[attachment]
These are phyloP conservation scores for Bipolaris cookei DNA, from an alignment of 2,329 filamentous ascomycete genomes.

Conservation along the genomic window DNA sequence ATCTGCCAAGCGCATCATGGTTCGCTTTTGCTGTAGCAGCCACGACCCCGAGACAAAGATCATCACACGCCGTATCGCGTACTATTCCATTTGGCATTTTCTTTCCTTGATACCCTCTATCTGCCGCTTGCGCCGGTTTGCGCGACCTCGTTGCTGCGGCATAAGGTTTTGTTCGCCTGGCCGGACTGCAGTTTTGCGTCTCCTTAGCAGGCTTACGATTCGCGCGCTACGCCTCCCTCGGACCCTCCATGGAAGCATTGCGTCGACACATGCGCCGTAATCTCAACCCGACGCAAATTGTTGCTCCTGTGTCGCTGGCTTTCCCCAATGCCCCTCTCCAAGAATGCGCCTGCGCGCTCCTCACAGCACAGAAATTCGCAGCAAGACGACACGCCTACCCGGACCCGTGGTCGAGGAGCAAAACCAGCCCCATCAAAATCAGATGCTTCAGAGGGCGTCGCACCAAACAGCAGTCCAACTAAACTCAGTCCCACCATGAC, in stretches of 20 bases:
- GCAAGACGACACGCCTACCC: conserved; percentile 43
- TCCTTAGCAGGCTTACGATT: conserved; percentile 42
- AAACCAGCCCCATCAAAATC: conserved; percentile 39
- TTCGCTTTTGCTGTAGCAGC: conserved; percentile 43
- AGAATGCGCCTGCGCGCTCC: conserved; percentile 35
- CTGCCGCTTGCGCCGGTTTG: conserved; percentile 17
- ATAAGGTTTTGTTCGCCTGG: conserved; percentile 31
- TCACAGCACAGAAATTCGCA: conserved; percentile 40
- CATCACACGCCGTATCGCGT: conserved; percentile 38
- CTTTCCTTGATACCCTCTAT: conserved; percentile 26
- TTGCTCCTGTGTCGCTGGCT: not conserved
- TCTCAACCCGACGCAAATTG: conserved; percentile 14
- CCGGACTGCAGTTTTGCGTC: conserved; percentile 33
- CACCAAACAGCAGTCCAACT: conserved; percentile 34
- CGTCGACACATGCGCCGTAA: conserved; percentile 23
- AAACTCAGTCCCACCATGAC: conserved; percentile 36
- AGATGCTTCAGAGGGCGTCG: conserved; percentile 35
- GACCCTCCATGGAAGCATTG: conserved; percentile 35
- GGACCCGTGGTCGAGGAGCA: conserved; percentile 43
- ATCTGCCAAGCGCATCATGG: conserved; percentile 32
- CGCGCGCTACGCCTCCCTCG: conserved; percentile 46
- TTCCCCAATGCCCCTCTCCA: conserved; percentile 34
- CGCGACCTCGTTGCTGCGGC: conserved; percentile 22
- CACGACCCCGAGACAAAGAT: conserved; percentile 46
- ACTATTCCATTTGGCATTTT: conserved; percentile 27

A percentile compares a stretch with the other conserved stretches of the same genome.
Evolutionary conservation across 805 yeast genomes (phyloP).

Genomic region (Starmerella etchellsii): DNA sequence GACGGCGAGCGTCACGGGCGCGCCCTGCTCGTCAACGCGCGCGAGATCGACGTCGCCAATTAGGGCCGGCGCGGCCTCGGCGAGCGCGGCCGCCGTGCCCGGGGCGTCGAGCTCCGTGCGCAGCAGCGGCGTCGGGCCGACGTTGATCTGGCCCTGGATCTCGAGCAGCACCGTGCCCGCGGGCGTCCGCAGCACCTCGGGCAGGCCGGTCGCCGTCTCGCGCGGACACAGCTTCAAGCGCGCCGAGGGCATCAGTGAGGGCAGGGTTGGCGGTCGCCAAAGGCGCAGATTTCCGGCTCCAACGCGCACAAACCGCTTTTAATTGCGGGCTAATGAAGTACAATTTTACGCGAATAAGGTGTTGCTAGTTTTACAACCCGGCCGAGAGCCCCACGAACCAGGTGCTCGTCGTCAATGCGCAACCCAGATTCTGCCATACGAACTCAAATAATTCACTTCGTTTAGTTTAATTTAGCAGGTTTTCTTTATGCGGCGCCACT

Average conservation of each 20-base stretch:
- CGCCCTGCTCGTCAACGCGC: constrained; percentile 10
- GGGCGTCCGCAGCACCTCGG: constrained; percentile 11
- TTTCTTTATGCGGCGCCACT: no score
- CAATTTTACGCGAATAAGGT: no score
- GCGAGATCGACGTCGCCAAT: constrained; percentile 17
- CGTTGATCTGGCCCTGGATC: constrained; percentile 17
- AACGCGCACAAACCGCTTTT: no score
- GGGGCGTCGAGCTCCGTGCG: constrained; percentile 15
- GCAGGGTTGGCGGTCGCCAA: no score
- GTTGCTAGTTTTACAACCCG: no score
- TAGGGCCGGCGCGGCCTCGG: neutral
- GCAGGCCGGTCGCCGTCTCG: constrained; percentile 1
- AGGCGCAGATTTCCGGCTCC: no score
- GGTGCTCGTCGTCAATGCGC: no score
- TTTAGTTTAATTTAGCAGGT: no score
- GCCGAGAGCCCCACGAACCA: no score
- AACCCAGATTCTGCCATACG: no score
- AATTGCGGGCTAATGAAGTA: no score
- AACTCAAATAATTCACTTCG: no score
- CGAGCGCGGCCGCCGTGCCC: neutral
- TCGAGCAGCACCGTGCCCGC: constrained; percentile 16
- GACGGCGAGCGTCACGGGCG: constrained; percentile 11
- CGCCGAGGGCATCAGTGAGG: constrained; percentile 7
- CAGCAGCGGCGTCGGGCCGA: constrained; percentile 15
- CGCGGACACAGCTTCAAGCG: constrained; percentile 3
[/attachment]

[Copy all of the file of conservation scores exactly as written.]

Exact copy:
These are phyloP conservation scores for Bipolaris cookei DNA, from an alignment of 2,329 filamentous ascomycete genomes.

Conservation along the genomic window DNA sequence ATCTGCCAAGCGCATCATGGTTCGCTTTTGCTGTAGCAGCCACGACCCCGAGACAAAGATCATCACACGCCGTATCGCGTACTATTCCATTTGGCATTTTCTTTCCTTGATACCCTCTATCTGCCGCTTGCGCCGGTTTGCGCGACCTCGTTGCTGCGGCATAAGGTTTTGTTCGCCTGGCCGGACTGCAGTTTTGCGTCTCCTTAGCAGGCTTACGATTCGCGCGCTACGCCTCCCTCGGACCCTCCATGGAAGCATTGCGTCGACACATGCGCCGTAATCTCAACCCGACGCAAATTGTTGCTCCTGTGTCGCTGGCTTTCCCCAATGCCCCTCTCCAAGAATGCGCCTGCGCGCTCCTCACAGCACAGAAATTCGCAGCAAGACGACACGCCTACCCGGACCCGTGGTCGAGGAGCAAAACCAGCCCCATCAAAATCAGATGCTTCAGAGGGCGTCGCACCAAACAGCAGTCCAACTAAACTCAGTCCCACCATGAC, in stretches of 20 bases:
- GCAAGACGACACGCCTACCC: conserved; percentile 43
- TCCTTAGCAGGCTTACGATT: conserved; percentile 42
- AAACCAGCCCCATCAAAATC: conserved; percentile 39
- TTCGCTTTTGCTGTAGCAGC: conserved; percentile 43
- AGAATGCGCCTGCGCGCTCC: conserved; percentile 35
- CTGCCGCTTGCGCCGGTTTG: conserved; percentile 17
- ATAAGGTTTTGTTCGCCTGG: conserved; percentile 31
- TCACAGCACAGAAATTCGCA: conserved; percentile 40
- CATCACACGCCGTATCGCGT: conserved; percentile 38
- CTTTCCTTGATACCCTCTAT: conserved; percentile 26
- TTGCTCCTGTGTCGCTGGCT: not conserved
- TCTCAACCCGACGCAAATTG: conserved; percentile 14
- CCGGACTGCAGTTTTGCGTC: conserved; percentile 33
- CACCAAACAGCAGTCCAACT: conserved; percentile 34
- CGTCGACACATGCGCCGTAA: conserved; percentile 23
- AAACTCAGTCCCACCATGAC: conserved; percentile 36
- AGATGCTTCAGAGGGCGTCG: conserved; percentile 35
- GACCCTCCATGGAAGCATTG: conserved; percentile 35
- GGACCCGTGGTCGAGGAGCA: conserved; percentile 43
- ATCTGCCAAGCGCATCATGG: conserved; percentile 32
- CGCGCGCTACGCCTCCCTCG: conserved; percentile 46
- TTCCCCAATGCCCCTCTCCA: conserved; percentile 34
- CGCGACCTCGTTGCTGCGGC: conserved; percentile 22
- CACGACCCCGAGACAAAGAT: conserved; percentile 46
- ACTATTCCATTTGGCATTTT: conserved; percentile 27

A percentile compares a stretch with the other conserved stretches of the same genome.
Evolutionary conservation across 805 yeast genomes (phyloP).

Genomic region (Starmerella etchellsii): DNA sequence GACGGCGAGCGTCACGGGCGCGCCCTGCTCGTCAACGCGCGCGAGATCGACGTCGCCAATTAGGGCCGGCGCGGCCTCGGCGAGCGCGGCCGCCGTGCCCGGGGCGTCGAGCTCCGTGCGCAGCAGCGGCGTCGGGCCGACGTTGATCTGGCCCTGGATCTCGAGCAGCACCGTGCCCGCGGGCGTCCGCAGCACCTCGGGCAGGCCGGTCGCCGTCTCGCGCGGACACAGCTTCAAGCGCGCCGAGGGCATCAGTGAGGGCAGGGTTGGCGGTCGCCAAAGGCGCAGATTTCCGGCTCCAACGCGCACAAACCGCTTTTAATTGCGGGCTAATGAAGTACAATTTTACGCGAATAAGGTGTTGCTAGTTTTACAACCCGGCCGAGAGCCCCACGAACCAGGTGCTCGTCGTCAATGCGCAACCCAGATTCTGCCATACGAACTCAAATAATTCACTTCGTTTAGTTTAATTTAGCAGGTTTTCTTTATGCGGCGCCACT

Average conservation of each 20-base stretch:
- CGCCCTGCTCGTCAACGCGC: constrained; percentile 10
- GGGCGTCCGCAGCACCTCGG: constrained; percentile 11
- TTTCTTTATGCGGCGCCACT: no score
- CAATTTTACGCGAATAAGGT: no score
- GCGAGATCGACGTCGCCAAT: constrained; percentile 17
- CGTTGATCTGGCCCTGGATC: constrained; percentile 17
- AACGCGCACAAACCGCTTTT: no score
- GGGGCGTCGAGCTCCGTGCG: constrained; percentile 15
- GCAGGGTTGGCGGTCGCCAA: no score
- GTTGCTAGTTTTACAACCCG: no score
- TAGGGCCGGCGCGGCCTCGG: neutral
- GCAGGCCGGTCGCCGTCTCG: constrained; percentile 1
- AGGCGCAGATTTCCGGCTCC: no score
- GGTGCTCGTCGTCAATGCGC: no score
- TTTAGTTTAATTTAGCAGGT: no score
- GCCGAGAGCCCCACGAACCA: no score
- AACCCAGATTCTGCCATACG: no score
- AATTGCGGGCTAATGAAGTA: no score
- AACTCAAATAATTCACTTCG: no score
- CGAGCGCGGCCGCCGTGCCC: neutral
- TCGAGCAGCACCGTGCCCGC: constrained; percentile 16
- GACGGCGAGCGTCACGGGCG: constrained; percentile 11
- CGCCGAGGGCATCAGTGAGG: constrained; percentile 7
- CAGCAGCGGCGTCGGGCCGA: constrained; percentile 15
- CGCGGACACAGCTTCAAGCG: constrained; percentile 3